The share of U.S. Latinos 25 and older with at least a bachelor’s degree grew 30 percent over 15 years, but the jump wasn’t enough to close the gap with white, Asian American and Black degree holders.
In fact, because of increases in degree holders in those groups, the gap widened slightly for Latinos, according to Census Bureau American Community Survey data released Monday.
In 2005-09, 30.6 percent of non-Latino whites 25 or older had a bachelor’s degree or higher, while just 12.6 percent of Latinos did.
By the years 2015-19, the share grew to 35.8 percent for white, non-Hispanics with a bachelor’s or more, compared to 16.4 percent of Hispanics.
The highest share of people 25 and older with bachelor’s degrees were Asian Americans, with 49.6 percent in 2005-09 and 54.3 percent in 2015-19. However, they had the smallest percent change, 9.5 percent, in attaining higher education degrees.
Blacks rose from 17.2 percent to 21.6 percent in the five-year period of 2015 to 2019.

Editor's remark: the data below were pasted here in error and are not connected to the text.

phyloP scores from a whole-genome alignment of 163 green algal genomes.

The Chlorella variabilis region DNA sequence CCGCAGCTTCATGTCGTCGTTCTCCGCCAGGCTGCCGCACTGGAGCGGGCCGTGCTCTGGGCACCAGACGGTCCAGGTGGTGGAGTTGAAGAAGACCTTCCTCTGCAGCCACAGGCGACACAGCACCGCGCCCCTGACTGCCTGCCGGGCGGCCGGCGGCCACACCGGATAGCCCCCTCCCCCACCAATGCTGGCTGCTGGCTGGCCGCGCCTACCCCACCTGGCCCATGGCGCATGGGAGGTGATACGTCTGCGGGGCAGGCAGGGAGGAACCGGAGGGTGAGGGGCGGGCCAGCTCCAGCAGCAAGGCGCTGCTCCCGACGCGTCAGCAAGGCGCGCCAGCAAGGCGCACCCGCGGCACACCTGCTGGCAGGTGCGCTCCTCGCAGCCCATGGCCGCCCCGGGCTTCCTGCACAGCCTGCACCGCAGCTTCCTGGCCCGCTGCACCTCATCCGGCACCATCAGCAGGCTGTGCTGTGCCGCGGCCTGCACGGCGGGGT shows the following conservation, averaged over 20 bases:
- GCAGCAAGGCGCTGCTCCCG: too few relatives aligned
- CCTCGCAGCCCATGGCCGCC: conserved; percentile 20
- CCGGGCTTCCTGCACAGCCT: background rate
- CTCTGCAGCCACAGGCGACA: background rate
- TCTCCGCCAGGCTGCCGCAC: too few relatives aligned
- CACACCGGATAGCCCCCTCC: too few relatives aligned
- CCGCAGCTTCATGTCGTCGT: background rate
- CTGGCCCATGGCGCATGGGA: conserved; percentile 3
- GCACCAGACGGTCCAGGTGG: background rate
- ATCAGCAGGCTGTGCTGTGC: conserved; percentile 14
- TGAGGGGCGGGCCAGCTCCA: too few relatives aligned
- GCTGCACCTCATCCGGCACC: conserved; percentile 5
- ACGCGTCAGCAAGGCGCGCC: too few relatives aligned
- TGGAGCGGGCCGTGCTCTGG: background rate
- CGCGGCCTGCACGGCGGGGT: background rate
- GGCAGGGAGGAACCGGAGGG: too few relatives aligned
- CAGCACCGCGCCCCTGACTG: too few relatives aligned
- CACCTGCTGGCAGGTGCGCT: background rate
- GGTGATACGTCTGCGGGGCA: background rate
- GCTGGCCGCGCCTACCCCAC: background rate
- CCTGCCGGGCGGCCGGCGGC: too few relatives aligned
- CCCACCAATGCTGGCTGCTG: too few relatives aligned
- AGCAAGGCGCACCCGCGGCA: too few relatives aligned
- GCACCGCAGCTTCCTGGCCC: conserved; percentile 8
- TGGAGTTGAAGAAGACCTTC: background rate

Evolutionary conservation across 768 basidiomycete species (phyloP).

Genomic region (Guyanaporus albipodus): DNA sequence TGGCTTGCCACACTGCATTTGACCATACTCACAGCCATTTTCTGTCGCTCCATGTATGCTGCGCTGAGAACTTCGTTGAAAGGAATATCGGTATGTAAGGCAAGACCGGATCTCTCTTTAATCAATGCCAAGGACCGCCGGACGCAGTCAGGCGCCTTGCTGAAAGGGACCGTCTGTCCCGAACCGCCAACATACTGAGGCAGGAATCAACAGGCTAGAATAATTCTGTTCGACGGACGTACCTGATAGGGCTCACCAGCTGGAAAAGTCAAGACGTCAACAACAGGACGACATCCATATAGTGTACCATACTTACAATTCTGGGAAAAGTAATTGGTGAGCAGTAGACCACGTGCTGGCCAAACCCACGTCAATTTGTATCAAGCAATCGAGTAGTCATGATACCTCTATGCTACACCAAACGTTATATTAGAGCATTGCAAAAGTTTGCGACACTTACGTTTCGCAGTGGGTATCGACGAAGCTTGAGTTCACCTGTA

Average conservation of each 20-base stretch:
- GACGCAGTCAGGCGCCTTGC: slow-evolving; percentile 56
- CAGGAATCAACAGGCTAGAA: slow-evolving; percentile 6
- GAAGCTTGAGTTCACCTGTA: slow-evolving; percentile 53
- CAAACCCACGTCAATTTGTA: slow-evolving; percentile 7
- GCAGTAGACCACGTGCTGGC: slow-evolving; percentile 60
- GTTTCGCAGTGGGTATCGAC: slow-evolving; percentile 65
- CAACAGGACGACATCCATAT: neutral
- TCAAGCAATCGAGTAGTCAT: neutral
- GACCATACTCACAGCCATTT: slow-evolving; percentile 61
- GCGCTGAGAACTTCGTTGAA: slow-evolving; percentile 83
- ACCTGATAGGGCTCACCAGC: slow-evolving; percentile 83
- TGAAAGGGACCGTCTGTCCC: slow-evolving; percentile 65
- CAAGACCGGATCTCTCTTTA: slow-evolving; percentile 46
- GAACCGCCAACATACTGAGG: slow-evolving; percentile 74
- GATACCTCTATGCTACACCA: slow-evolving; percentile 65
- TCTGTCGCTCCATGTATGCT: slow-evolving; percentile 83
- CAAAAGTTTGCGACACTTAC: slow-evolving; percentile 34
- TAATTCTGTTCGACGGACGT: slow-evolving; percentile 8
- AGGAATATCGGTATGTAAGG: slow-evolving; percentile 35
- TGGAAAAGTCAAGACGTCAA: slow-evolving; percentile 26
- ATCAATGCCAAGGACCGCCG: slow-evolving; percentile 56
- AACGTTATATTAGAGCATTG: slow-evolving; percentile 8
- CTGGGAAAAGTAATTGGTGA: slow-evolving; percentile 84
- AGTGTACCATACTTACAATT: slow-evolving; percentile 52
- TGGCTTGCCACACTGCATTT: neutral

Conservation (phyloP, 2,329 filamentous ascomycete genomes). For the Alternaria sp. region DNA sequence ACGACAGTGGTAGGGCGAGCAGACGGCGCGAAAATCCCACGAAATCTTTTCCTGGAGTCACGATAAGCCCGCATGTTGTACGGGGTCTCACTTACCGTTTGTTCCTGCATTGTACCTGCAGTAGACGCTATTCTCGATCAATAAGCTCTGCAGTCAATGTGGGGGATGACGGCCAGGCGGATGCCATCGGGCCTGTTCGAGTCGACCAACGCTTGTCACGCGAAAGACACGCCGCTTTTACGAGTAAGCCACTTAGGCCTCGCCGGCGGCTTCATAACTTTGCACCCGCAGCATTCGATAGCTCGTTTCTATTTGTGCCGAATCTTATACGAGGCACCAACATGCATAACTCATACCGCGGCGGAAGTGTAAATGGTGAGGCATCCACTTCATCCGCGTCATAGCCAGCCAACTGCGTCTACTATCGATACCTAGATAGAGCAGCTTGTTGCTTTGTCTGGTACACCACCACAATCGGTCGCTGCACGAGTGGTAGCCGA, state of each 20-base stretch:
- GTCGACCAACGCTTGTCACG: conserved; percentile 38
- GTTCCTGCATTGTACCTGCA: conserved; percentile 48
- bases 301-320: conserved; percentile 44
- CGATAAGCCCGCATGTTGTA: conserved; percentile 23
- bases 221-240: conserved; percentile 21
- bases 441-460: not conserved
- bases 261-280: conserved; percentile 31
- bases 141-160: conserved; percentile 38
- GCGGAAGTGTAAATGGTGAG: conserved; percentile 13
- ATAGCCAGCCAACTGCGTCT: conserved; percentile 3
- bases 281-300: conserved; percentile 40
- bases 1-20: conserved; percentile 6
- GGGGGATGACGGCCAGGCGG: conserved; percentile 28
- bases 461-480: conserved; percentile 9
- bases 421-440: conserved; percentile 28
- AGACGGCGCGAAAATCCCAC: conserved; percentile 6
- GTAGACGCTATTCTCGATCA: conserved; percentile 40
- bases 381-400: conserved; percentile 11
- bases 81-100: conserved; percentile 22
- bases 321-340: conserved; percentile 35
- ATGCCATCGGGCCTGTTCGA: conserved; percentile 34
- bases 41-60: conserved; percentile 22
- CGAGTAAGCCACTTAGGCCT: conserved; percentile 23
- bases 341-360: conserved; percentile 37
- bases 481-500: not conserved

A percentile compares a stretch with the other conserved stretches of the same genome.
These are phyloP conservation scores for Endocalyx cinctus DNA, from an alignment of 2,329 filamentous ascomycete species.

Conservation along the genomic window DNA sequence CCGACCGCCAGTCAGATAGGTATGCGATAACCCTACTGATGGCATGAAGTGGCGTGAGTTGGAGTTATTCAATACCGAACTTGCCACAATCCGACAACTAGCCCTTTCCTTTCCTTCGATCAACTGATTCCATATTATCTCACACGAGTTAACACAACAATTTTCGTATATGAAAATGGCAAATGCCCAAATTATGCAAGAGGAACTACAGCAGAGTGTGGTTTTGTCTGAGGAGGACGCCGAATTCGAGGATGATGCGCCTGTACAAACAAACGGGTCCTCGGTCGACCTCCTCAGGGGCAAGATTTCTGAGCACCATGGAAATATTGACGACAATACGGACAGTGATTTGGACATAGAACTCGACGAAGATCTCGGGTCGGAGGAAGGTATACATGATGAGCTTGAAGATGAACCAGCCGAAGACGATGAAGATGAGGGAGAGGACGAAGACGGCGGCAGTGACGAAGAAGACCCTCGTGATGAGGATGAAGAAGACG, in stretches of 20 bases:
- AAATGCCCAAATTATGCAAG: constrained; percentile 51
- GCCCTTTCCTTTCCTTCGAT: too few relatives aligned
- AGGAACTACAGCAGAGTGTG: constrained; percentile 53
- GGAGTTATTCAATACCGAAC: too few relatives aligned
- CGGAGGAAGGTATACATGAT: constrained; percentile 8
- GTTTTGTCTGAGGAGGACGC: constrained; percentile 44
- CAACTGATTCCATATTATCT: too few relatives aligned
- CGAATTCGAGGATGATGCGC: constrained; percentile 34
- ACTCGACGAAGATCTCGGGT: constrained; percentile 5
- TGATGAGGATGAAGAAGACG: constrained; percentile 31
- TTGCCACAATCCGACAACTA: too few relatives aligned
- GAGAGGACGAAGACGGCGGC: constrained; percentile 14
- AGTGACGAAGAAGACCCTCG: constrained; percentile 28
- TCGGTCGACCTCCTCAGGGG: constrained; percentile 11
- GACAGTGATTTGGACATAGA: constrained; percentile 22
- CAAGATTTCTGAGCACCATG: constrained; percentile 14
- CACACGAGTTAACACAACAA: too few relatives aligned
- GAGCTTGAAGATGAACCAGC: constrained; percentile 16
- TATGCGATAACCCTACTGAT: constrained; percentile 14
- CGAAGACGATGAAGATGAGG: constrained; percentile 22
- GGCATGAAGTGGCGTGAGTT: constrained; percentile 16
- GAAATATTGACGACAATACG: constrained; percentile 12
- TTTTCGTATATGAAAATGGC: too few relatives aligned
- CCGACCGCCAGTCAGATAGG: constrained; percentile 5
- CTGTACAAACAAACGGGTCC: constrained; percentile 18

Excluding those who identified as some other race, Native Americans had the lowest share of the population with a bachelor’s degree or higher, 15 percent in 2015-19, a 2.2 percent change from 12.8 in 2005-09.
The census numbers show that bachelor’s degree attainment has increased, for the most part, across the U.S., but the growth has varied by geographic region.
Counties in the nation’s Northeast had the highest average rate of residents with a bachelor’s degree, followed by the West, Midwest and South. The Northeast also had the fastest rate of growth, while counties in the South had smaller rates of growth.
The number of counties where 9.9 percent or less of the population 25 and older had bachelor’s degrees fell from 259 in 2005-09 to 89 by 2015-19, with 76 of those counties in the South.